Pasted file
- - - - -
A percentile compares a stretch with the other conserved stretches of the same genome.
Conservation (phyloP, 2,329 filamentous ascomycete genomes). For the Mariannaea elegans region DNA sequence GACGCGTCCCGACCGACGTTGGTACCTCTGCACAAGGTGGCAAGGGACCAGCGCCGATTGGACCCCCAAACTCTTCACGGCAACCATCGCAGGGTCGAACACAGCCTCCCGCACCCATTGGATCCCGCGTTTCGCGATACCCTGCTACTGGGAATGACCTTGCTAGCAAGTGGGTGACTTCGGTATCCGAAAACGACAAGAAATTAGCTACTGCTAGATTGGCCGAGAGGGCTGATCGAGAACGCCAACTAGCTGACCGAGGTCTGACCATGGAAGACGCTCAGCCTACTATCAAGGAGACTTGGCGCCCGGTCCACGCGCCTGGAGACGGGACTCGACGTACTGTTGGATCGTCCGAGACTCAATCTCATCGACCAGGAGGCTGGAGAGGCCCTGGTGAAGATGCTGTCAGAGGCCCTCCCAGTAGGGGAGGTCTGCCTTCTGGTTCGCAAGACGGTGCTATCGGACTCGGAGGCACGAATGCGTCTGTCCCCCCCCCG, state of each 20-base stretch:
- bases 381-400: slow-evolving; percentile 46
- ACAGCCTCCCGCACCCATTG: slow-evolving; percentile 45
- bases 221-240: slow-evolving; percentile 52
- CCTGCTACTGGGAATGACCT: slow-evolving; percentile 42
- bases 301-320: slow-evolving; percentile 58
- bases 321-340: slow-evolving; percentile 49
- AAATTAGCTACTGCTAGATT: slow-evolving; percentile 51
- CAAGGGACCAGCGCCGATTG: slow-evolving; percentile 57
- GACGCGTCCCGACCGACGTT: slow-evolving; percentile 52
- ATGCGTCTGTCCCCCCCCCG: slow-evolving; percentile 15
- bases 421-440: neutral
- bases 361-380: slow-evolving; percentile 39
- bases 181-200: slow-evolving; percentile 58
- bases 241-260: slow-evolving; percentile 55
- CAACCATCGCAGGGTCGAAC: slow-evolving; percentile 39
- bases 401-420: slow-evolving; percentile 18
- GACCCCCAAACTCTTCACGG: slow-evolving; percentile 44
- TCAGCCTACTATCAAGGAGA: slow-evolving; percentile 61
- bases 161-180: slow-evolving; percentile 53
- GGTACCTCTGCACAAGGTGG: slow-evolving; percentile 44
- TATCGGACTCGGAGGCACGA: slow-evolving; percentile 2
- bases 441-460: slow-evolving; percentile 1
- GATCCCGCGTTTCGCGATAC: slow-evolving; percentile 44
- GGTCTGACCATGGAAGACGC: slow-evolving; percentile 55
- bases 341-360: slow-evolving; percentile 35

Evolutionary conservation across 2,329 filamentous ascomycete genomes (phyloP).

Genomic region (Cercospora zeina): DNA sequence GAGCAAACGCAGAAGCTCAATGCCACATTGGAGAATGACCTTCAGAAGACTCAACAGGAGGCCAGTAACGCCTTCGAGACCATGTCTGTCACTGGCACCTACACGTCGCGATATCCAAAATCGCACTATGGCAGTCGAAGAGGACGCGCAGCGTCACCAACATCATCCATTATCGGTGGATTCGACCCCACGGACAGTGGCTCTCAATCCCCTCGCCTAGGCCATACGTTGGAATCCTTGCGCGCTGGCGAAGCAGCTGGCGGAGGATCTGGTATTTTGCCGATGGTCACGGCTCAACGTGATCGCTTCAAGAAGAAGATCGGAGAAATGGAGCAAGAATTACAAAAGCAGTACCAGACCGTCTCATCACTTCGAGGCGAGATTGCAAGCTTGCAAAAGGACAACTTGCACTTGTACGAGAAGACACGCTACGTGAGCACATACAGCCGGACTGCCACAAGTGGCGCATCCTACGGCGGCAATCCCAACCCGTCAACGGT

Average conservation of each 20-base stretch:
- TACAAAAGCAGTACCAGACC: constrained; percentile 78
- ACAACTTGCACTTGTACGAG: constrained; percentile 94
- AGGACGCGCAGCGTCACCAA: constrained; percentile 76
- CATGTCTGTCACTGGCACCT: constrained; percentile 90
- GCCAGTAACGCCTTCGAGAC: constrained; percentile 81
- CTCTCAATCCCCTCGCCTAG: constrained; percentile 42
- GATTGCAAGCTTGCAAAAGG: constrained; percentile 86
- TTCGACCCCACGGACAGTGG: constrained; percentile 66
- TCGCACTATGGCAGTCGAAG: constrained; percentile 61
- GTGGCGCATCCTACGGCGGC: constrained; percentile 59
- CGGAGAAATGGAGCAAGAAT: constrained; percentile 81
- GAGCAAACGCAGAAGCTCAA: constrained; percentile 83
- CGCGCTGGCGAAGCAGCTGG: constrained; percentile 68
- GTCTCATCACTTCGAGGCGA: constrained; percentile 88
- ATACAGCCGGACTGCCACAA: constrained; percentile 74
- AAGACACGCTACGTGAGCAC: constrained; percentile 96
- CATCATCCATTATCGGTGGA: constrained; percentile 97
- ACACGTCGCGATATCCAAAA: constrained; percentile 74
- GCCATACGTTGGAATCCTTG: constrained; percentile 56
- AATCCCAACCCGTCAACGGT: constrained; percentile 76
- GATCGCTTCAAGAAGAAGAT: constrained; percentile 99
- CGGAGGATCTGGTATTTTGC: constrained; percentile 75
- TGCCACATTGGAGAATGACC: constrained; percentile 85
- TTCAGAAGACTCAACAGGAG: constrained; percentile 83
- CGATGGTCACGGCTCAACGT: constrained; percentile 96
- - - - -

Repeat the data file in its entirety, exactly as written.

A percentile compares a stretch with the other conserved stretches of the same genome.
Conservation (phyloP, 2,329 filamentous ascomycete genomes). For the Mariannaea elegans region DNA sequence GACGCGTCCCGACCGACGTTGGTACCTCTGCACAAGGTGGCAAGGGACCAGCGCCGATTGGACCCCCAAACTCTTCACGGCAACCATCGCAGGGTCGAACACAGCCTCCCGCACCCATTGGATCCCGCGTTTCGCGATACCCTGCTACTGGGAATGACCTTGCTAGCAAGTGGGTGACTTCGGTATCCGAAAACGACAAGAAATTAGCTACTGCTAGATTGGCCGAGAGGGCTGATCGAGAACGCCAACTAGCTGACCGAGGTCTGACCATGGAAGACGCTCAGCCTACTATCAAGGAGACTTGGCGCCCGGTCCACGCGCCTGGAGACGGGACTCGACGTACTGTTGGATCGTCCGAGACTCAATCTCATCGACCAGGAGGCTGGAGAGGCCCTGGTGAAGATGCTGTCAGAGGCCCTCCCAGTAGGGGAGGTCTGCCTTCTGGTTCGCAAGACGGTGCTATCGGACTCGGAGGCACGAATGCGTCTGTCCCCCCCCCG, state of each 20-base stretch:
- bases 381-400: slow-evolving; percentile 46
- ACAGCCTCCCGCACCCATTG: slow-evolving; percentile 45
- bases 221-240: slow-evolving; percentile 52
- CCTGCTACTGGGAATGACCT: slow-evolving; percentile 42
- bases 301-320: slow-evolving; percentile 58
- bases 321-340: slow-evolving; percentile 49
- AAATTAGCTACTGCTAGATT: slow-evolving; percentile 51
- CAAGGGACCAGCGCCGATTG: slow-evolving; percentile 57
- GACGCGTCCCGACCGACGTT: slow-evolving; percentile 52
- ATGCGTCTGTCCCCCCCCCG: slow-evolving; percentile 15
- bases 421-440: neutral
- bases 361-380: slow-evolving; percentile 39
- bases 181-200: slow-evolving; percentile 58
- bases 241-260: slow-evolving; percentile 55
- CAACCATCGCAGGGTCGAAC: slow-evolving; percentile 39
- bases 401-420: slow-evolving; percentile 18
- GACCCCCAAACTCTTCACGG: slow-evolving; percentile 44
- TCAGCCTACTATCAAGGAGA: slow-evolving; percentile 61
- bases 161-180: slow-evolving; percentile 53
- GGTACCTCTGCACAAGGTGG: slow-evolving; percentile 44
- TATCGGACTCGGAGGCACGA: slow-evolving; percentile 2
- bases 441-460: slow-evolving; percentile 1
- GATCCCGCGTTTCGCGATAC: slow-evolving; percentile 44
- GGTCTGACCATGGAAGACGC: slow-evolving; percentile 55
- bases 341-360: slow-evolving; percentile 35

Evolutionary conservation across 2,329 filamentous ascomycete genomes (phyloP).

Genomic region (Cercospora zeina): DNA sequence GAGCAAACGCAGAAGCTCAATGCCACATTGGAGAATGACCTTCAGAAGACTCAACAGGAGGCCAGTAACGCCTTCGAGACCATGTCTGTCACTGGCACCTACACGTCGCGATATCCAAAATCGCACTATGGCAGTCGAAGAGGACGCGCAGCGTCACCAACATCATCCATTATCGGTGGATTCGACCCCACGGACAGTGGCTCTCAATCCCCTCGCCTAGGCCATACGTTGGAATCCTTGCGCGCTGGCGAAGCAGCTGGCGGAGGATCTGGTATTTTGCCGATGGTCACGGCTCAACGTGATCGCTTCAAGAAGAAGATCGGAGAAATGGAGCAAGAATTACAAAAGCAGTACCAGACCGTCTCATCACTTCGAGGCGAGATTGCAAGCTTGCAAAAGGACAACTTGCACTTGTACGAGAAGACACGCTACGTGAGCACATACAGCCGGACTGCCACAAGTGGCGCATCCTACGGCGGCAATCCCAACCCGTCAACGGT

Average conservation of each 20-base stretch:
- TACAAAAGCAGTACCAGACC: constrained; percentile 78
- ACAACTTGCACTTGTACGAG: constrained; percentile 94
- AGGACGCGCAGCGTCACCAA: constrained; percentile 76
- CATGTCTGTCACTGGCACCT: constrained; percentile 90
- GCCAGTAACGCCTTCGAGAC: constrained; percentile 81
- CTCTCAATCCCCTCGCCTAG: constrained; percentile 42
- GATTGCAAGCTTGCAAAAGG: constrained; percentile 86
- TTCGACCCCACGGACAGTGG: constrained; percentile 66
- TCGCACTATGGCAGTCGAAG: constrained; percentile 61
- GTGGCGCATCCTACGGCGGC: constrained; percentile 59
- CGGAGAAATGGAGCAAGAAT: constrained; percentile 81
- GAGCAAACGCAGAAGCTCAA: constrained; percentile 83
- CGCGCTGGCGAAGCAGCTGG: constrained; percentile 68
- GTCTCATCACTTCGAGGCGA: constrained; percentile 88
- ATACAGCCGGACTGCCACAA: constrained; percentile 74
- AAGACACGCTACGTGAGCAC: constrained; percentile 96
- CATCATCCATTATCGGTGGA: constrained; percentile 97
- ACACGTCGCGATATCCAAAA: constrained; percentile 74
- GCCATACGTTGGAATCCTTG: constrained; percentile 56
- AATCCCAACCCGTCAACGGT: constrained; percentile 76
- GATCGCTTCAAGAAGAAGAT: constrained; percentile 99
- CGGAGGATCTGGTATTTTGC: constrained; percentile 75
- TGCCACATTGGAGAATGACC: constrained; percentile 85
- TTCAGAAGACTCAACAGGAG: constrained; percentile 83
- CGATGGTCACGGCTCAACGT: constrained; percentile 96